Tuesday, October 16, 2012


Minutes before another presidential debate, I find myself lost in metaphysical ruminations. (Okay, maybe not, but I wanted to try that phrase out.)

I've been reading "Bringing up Bebe" by Pamela Druckerman. Aside: does anyone else find it hard to say the title out loud without feeling completely self-conscious of trying to pronounce "bebe"? It's basically a book that compares American parenting culture with French parenting culture and, surprisingly, finds American-style woefully misguided. There's a lot about the book that rubs me wrong, but I do agree with many of the parenting principles addressed. For example, pausing for a few minutes when a baby starts to cry instead of jumping immediately to intervene. Or feeding children on a routine (and diet) similar to adults, almost from the beginning. And establishing firm limits but allowing children free exploration and discovery within those limits.

But there's a contradiction throughout the book. The author talks about how American parents read and develop an arsenal of parenting theories, intensively try to implement them to accelerate kids' growth and potential, and then suffer from "mom guilt" when we and our children don't live up to expectation.

And yet, while reading this book, I am tempted to do exactly that. To read about theories or principles of French parenting, and immediately decide that I have being doing the wrong thing and need to change, to make our family better.

In some ways, I don't think that's a bad thing. I would hate to think that what I know and do now is the best I can ever know and do. I don't ever want to stop growing. Ideas - from books, from conversations, from quiet reflection - are good to chase after, to evaluate, to allow to change who we are.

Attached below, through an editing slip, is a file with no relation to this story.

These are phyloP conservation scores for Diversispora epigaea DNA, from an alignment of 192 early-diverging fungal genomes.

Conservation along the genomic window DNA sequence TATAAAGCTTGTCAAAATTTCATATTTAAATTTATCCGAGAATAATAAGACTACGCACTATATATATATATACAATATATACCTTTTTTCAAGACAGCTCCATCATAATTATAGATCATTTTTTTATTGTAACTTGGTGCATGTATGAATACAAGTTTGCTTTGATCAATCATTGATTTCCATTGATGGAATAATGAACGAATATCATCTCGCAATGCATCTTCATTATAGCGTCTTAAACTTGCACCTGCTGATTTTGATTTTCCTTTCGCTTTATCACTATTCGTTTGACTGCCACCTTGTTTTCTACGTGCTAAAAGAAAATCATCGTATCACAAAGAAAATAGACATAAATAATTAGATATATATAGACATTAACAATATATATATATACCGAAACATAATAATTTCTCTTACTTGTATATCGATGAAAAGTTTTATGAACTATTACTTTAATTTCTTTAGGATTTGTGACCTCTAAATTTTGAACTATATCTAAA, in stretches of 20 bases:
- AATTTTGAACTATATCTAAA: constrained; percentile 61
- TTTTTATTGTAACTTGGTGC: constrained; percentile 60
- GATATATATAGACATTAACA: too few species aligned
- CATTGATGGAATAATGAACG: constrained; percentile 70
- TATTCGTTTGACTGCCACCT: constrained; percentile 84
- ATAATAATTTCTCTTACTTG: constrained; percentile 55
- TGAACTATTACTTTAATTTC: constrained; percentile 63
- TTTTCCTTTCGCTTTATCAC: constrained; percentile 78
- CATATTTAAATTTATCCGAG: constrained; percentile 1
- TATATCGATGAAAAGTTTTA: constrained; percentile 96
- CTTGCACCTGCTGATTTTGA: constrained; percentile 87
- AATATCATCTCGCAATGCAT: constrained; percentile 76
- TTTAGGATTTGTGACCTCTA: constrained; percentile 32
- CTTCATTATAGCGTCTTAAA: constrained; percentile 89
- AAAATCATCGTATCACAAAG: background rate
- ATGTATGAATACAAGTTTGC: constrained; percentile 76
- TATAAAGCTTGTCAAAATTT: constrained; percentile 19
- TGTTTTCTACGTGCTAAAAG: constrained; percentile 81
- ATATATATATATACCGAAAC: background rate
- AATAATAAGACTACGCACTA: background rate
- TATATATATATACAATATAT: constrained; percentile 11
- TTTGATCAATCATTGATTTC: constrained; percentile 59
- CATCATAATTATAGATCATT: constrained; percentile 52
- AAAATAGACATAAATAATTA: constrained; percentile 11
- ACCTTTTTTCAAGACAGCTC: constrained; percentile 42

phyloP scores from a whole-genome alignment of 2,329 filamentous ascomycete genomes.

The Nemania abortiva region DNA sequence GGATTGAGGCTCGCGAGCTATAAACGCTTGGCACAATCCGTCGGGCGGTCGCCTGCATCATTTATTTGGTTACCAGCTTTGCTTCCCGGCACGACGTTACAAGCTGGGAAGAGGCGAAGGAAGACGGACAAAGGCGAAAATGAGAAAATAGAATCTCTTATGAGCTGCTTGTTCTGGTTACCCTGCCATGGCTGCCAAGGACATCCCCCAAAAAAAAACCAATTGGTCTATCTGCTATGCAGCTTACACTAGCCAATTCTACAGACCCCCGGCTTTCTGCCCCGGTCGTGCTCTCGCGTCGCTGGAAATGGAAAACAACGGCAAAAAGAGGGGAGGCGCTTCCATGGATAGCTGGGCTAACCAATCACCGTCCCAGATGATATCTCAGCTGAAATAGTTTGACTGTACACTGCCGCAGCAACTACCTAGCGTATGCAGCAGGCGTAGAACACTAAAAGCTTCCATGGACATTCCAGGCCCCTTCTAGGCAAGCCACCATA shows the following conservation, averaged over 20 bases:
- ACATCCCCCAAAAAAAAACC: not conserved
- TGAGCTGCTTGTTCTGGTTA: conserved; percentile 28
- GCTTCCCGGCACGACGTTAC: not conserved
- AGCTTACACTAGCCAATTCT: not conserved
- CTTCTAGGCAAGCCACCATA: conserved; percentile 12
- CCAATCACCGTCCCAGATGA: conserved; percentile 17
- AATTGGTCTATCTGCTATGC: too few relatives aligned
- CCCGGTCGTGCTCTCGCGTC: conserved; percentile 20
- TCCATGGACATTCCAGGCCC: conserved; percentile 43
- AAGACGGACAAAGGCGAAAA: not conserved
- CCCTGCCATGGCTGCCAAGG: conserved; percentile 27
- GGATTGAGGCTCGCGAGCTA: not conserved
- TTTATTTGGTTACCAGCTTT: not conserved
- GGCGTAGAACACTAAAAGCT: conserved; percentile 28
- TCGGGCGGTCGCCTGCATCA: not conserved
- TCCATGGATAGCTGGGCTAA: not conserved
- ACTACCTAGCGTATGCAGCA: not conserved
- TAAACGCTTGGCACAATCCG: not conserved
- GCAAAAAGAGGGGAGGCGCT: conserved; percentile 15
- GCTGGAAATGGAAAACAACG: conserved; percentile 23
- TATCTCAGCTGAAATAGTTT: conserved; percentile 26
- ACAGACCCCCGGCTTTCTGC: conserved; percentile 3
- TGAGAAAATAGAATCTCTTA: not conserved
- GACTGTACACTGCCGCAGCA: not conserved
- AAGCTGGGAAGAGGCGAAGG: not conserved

At the same time, I like the idea of taking a stand on who I am, what I value, and what I do. To be comfortable with what I am right now. To relax and savor a moment, without worrying about improvement.

So when do you accept a good idea because it will change your life?
And when do you reject even a good idea because it complicates life?


Megan said...

I recently finished that book and it was definitely not my favorite. I find it tiresome when people accuse Americans of being fat, lazy, and rowdy. I did like the discussion about "betises" and it has caused me to reflect on how I respond in different situations.

Erin Gong said...

That was my feeling, too - the comparison to American parenting was grossly generalized. Many of her examples of American parenting I thought were totally crazy and not what I see myself and friends doing. Of course, she was comparing to the semi-elite parenting culture in New York City.

Maybe they are fat, lazy and rowdy?